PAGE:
Saka Light Cavalry

Saka Light Cavalry

Tuesday, 12 November 2013

Blog-Con after the Buzz and Project Quatre Bras

So it's Tuesday night and Blog-Con whilst not a distant memory is certainly over but the buzz is still there. Next year will be a MUST for me as I had great fun. I had planned a nice set of images and post on the whole day I did make but unfortunately so few of the images were worth showing I have given up on the idea of using them. Instead I will wait for others to post pictures and will relive the moment there. It's a shame in a lot of ways but as the game never got so far as both Lee and me gossiped like old men (that we are) and my taking pics was more or less as the day wound down has left me feeling I could not do it justice and safe in the knowledge I really do need to get a new camera.

So all I really can do is say again how good it was and that I am really glad James looks to have next year sorted and we will have another great event to look forward to.

So with little to show you on that front I think I need to show you something else. Whilst the figure painting has slowed down some at least the work on Project Quatre Bras has continued. We are at the moment a little light on French Infantry, nothing at all to worry about but still not all ready..........yet. The Dutch Belgians need a fair bit more work, to the tune of about 20 Battalions I think but Lee is confident that come the day we will be well supplied. So the only thing we need is some place to fight over. 

It was mentioned in the practice game that it was hard to guess what we were fighting over with no hills or other terrain showing (other than trees and houses) so we have now added the hills which represent the larger and more important hills. These are not 100% accurate but give a fair representation of the area and will add a few wrinkles to the playing area and tactical challengers.

Here is a single battalion of Russian infantry (those AGAIN?) the hills are large enough that you can get a feel for the  sometimes rather steep hills whilst still being practical to fight over. A couple of the hills are also higher than the others as they were in the battle.

I will be fighting from the left and Lee will try and stop me forcing the hills on the right. You may be able to see the large pond in front of the bottom right hand hill and the streams progress towards the hill in the middle whilst that poor lost Russian Battalion sits all lonely in the central board.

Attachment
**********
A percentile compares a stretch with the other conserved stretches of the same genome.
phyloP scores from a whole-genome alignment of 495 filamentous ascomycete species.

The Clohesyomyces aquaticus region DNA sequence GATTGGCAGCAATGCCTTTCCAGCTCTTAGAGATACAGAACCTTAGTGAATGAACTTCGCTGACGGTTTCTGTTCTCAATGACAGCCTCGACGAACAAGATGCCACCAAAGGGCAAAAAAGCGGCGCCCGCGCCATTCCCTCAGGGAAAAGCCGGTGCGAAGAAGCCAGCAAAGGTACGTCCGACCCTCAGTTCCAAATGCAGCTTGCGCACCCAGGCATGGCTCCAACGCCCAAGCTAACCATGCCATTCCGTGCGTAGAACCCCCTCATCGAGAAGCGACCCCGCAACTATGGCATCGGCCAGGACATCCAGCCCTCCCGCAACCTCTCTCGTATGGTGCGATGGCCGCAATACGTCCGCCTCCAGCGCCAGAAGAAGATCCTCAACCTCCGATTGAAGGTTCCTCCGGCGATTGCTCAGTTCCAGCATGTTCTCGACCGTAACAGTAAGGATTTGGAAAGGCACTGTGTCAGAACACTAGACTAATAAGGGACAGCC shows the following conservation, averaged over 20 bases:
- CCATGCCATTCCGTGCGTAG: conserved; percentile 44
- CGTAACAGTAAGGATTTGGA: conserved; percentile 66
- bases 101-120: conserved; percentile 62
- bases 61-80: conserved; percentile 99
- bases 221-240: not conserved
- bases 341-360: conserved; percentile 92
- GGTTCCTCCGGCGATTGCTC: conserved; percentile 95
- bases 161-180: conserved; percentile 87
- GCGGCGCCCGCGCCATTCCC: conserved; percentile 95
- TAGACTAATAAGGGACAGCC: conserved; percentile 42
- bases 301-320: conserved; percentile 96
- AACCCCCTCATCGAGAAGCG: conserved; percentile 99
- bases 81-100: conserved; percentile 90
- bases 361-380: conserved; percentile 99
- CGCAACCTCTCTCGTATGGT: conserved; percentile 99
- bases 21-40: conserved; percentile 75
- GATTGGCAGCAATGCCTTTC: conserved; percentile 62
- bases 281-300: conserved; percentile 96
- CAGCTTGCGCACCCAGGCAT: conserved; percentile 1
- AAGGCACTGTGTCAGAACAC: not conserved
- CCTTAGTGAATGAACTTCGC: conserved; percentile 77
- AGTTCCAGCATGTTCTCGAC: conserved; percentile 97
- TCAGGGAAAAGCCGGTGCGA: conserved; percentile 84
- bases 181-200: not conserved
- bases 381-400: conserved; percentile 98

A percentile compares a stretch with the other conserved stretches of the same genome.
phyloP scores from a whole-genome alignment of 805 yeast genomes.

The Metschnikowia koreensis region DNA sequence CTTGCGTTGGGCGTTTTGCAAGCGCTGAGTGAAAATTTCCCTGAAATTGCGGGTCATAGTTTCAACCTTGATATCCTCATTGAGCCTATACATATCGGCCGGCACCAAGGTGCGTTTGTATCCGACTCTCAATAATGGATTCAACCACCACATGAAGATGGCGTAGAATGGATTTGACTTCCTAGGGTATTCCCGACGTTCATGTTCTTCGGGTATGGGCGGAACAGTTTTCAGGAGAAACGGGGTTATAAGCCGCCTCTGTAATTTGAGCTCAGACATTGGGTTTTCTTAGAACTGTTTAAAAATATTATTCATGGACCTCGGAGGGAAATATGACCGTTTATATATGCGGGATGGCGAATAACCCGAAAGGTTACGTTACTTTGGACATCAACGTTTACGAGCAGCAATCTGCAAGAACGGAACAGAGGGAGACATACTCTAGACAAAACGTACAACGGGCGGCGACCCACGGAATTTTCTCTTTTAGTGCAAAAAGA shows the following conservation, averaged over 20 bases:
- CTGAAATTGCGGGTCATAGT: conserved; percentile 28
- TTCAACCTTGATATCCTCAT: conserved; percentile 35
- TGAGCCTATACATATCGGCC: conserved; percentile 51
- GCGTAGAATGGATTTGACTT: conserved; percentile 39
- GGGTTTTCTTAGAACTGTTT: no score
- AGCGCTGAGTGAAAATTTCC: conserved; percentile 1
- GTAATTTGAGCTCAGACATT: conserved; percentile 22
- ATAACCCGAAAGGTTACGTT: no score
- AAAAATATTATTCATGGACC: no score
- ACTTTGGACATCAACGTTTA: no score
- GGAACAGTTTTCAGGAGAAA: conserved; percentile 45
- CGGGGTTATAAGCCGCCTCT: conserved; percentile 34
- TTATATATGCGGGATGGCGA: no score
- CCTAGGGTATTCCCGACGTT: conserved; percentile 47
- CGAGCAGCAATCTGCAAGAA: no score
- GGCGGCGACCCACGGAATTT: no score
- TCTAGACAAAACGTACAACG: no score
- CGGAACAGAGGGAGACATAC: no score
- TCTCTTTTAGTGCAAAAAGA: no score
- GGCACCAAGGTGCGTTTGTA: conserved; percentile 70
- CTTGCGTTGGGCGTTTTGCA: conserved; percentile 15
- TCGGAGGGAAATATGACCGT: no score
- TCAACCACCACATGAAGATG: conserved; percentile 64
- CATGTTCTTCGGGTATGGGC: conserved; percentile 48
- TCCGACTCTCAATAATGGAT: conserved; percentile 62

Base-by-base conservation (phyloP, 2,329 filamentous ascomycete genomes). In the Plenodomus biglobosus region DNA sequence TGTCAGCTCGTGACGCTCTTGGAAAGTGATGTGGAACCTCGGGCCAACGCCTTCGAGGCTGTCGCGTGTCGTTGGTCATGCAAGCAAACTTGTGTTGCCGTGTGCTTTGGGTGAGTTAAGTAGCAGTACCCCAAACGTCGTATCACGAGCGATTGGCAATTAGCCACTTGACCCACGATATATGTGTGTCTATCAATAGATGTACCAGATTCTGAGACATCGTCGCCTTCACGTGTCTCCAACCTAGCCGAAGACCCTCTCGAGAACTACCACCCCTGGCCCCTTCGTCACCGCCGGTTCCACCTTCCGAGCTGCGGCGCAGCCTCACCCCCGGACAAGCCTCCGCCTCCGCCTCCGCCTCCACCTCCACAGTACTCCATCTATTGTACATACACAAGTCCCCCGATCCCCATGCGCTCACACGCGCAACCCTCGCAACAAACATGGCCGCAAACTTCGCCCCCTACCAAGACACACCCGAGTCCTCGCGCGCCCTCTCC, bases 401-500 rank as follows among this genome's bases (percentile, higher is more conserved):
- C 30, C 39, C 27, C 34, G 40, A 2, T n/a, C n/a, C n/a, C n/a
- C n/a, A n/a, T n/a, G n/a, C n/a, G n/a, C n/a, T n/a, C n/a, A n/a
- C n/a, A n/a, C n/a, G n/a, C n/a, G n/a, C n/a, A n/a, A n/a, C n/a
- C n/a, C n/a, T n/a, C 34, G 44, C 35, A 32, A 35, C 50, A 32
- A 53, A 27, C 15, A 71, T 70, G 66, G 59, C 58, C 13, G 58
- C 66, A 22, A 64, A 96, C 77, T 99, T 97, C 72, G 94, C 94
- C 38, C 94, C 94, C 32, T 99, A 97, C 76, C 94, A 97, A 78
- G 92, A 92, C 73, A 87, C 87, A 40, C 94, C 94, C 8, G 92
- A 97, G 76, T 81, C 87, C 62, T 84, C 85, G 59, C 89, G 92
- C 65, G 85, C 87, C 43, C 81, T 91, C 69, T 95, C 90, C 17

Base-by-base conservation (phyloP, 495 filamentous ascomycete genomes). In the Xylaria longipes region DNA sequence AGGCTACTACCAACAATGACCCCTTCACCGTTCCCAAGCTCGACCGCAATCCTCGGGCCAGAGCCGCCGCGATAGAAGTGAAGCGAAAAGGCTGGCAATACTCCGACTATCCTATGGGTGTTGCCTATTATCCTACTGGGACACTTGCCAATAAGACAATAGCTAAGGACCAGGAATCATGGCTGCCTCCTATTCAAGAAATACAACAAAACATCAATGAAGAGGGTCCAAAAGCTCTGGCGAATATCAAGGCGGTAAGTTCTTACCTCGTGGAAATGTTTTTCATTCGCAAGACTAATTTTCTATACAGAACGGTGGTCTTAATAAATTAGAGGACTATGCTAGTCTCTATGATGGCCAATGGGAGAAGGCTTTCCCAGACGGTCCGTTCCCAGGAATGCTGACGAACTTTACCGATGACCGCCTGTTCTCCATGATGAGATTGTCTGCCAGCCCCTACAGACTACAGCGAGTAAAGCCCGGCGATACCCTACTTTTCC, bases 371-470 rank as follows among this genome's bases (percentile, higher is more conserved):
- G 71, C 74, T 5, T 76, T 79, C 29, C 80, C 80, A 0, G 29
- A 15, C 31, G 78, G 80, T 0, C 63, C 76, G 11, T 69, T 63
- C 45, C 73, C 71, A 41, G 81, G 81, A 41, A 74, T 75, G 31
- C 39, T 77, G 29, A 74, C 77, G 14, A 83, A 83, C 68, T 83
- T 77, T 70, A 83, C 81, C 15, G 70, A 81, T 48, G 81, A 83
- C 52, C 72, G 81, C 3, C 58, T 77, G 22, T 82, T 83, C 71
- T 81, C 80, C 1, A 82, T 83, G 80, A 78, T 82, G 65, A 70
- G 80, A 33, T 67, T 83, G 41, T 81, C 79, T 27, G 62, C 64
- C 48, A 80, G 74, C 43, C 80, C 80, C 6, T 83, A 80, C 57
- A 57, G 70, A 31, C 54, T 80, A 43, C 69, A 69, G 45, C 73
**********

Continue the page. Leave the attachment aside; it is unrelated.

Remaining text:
Another Russian battalion climbs to the top of the hill and is possibly like me wondering what the hell he is doing in Belgium. Well at least he gives scale to the hills. These by the way started as polystyrene sheets that have had a cheap filler applied to and sealed with cheap paint.

Well the filler was actually added last, here we look at the area from the other side, I am now going to arrive from the right. The hill with the figures on will also have a large forest covering a large part of the hill and in the real battle and our first practice saw a lot of action with the French driving the Belgian's out of the woods in the French area but always finding more resistance and seeing the central area change hands a number of times.

The hills don't form the usual pattern you would expect on a wargames table, rather that some of them happen to be positioned in not the most helpful of places. We have two valley like sections that will inconvenience Lee or myself at points in the game. Once the forests are added back to the boards then it will become clear we will have to battle each other and the table.

Lee hard at work preparing to add the roads to the boards. These form a cross roads at Quatre Bras and cut the boards into four unequal sections. The total playing area is 5 feet wide and six feet across. This will be teaming with troops come the day and will have about fifty trees added to the finished model and over twenty buildings, both figures subject to change up or down depending what looks the best. Now we have started again I expect we will soon get to doing the adding sand and texture to the whole board and then it's painting and drybrushing them to get the final playing surface.

Of course this is all practice for building the Waterloo boards that will remain six feet wide but over three times the width at about 16 feet, that's a lot of filler!! I think we will have to get the Waterloo boards all done in about three to six months after the first playing of Quatre Bras to allow us to plan out the starting positions and make the required adjustments. Maybe, just maybe we are that mad, especially when you consider all this is being done by just the two of us.

6 comments:

  1. nice to see getting his finger out!

    glad you enjoyed the weekend.

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  2. You are most definitely that mad :)

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  3. It was great to meet you at Blog-Con...Mad?........You?..........No!
    Well maybe a little!

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  4. I would like to have a room like this, so I could make a great diorama of the size like the gaming table you both are making! Looks great!

    Greetings
    Peter

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  5. @ Dave, Lee happens to do the lions share of the work but I have had a ton of fun learning from him

    @ Andrew, Why thank you, I think?

    @ Ray, Likewise, me, I'm bloody balmy

    @ Peter, Lee has had this gaming space for a long long time but I think he has always been aware that he is rather lucky to have such a beast, though he is extending it next year to add another 6+ foot length elbow in it

    Ian

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    Replies
    1. Making it bigger? What a lucky guy!

      Greetings
      Peter

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